Ok Mary go for it (breastfeeding)

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I read this in my mailbox today and thought oh this should get Mary’s hair up!! I too would like to get a copy of this so called letter. Both of my Primary councilors AND my secretary have toddlers that they nurse. If I had to wait for them to get out of the mother’s lounge to get anything done I would never see them!!

and I quote …”Sent: Sunday, February 19, 2006 6:36 AM
Subject: breastfeeding and church policy OT

I should say that did you know it’s against church policy to nurse your child during the meetings? A letter was read from the first presidency over the pulpit about 5 years ago. (unless my bishop made it up and said it was from the first presidency) We are encouraged to leave the room and nurse in the mothers lounge. I don’t think many mother’s do this, but I remember this letter well because I was a nursing mother at the time, and had nursed my baby (discreetly) during sacrament and relief society, but once I heard the letter I stopped. I think it’s important that although nursing is a part of your life and your babies….it may make some people uncomfortable. I guess that’s why they put the letter out.

Does anyone know where I can get a copy of this letter? It’s unusual to have a policy that only applies to the United States and having lived out of this country for a couple of years, I know not all church buildings are set up with a nursing room. My sil went to Haiti on his mission and many women there just remove their top to nurse and nurse wherever they are. I would really like to read the exact wording of the letter. As far as nursing your babies go, I would do my best to be in Primary but wouldn’t feel bad if my baby needed to nurse during primary at first. I’m sure the PP will cover for you. Relax and enjoy this time with your little one. The time you have with them is so short. My youngest is now 8 and I can’t believe how quickly time flies.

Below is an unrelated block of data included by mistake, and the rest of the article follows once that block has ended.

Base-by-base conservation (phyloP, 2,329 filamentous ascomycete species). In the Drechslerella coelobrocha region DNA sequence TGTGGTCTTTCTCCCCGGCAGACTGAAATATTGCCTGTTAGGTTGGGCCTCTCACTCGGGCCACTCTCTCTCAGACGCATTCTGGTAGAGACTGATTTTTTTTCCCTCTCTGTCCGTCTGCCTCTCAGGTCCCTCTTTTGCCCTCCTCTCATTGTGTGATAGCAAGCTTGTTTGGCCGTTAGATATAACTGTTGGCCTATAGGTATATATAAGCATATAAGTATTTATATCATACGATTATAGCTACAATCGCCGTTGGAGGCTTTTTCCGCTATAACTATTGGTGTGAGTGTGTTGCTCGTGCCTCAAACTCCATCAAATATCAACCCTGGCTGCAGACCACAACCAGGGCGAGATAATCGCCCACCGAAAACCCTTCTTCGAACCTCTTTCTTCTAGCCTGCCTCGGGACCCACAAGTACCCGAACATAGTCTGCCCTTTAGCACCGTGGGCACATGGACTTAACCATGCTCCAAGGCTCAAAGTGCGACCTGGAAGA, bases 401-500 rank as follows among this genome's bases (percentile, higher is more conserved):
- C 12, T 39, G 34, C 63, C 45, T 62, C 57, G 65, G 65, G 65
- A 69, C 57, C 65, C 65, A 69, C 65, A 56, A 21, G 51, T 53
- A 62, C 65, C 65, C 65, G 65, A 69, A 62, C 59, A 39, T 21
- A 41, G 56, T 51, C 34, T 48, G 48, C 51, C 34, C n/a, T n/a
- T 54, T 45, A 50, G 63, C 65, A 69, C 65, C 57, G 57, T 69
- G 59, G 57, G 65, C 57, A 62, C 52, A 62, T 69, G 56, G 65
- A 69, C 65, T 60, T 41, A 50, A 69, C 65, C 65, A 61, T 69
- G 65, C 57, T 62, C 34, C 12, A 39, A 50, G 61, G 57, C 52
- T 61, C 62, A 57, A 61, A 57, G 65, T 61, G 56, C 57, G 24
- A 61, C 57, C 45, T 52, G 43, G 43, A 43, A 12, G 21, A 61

19 thoughts on “Ok Mary go for it (breastfeeding)

  1. Mum, you know me too well :)

    I have never heard of a letter like this and for SURE I would have remembered it. I don’t see how they could make it a policy anyway since it is rather discriminatory (I find nursing mothers are generally more modest than half the teenagers out there and that includes some LDS teenagers).

    I know that at Time Out For Women, they make it clear that nursing mothers are more than welcome.

    I think it is nice to go to a comfortable room when you want, but sometimes it just isn’t possible! I was once wedged in, during General conference, at the end of the pew with my desperately needing to nurse baby and I had to nurse there (heck I have nursed in so many places, while shopping, while walking down the street, just to name a few). Babies have a problem “waiting” :) 5 minutes can be a century to them. And sometimes you can’t take off, like you say, mum, and leave everyone stranded! If there is a letter, I would be interested in seeing it, but I have never heard of it, and I am sure I would have heard something because I know many US mums who are big breastfeeding advocates as well. I am sure someone would have mentioned something, especially since it was only a few years ago (and since I have been nursing non stop for over 7 years…)

  2. Never heard of it. Perhaps it was an area policy, or a stake policy, and somewhere the message was mangled to say that it applied to the whole U.S?

  3. Wait a minute, there’s a women’s lounge for the ladies – what’s in the men’s lounge?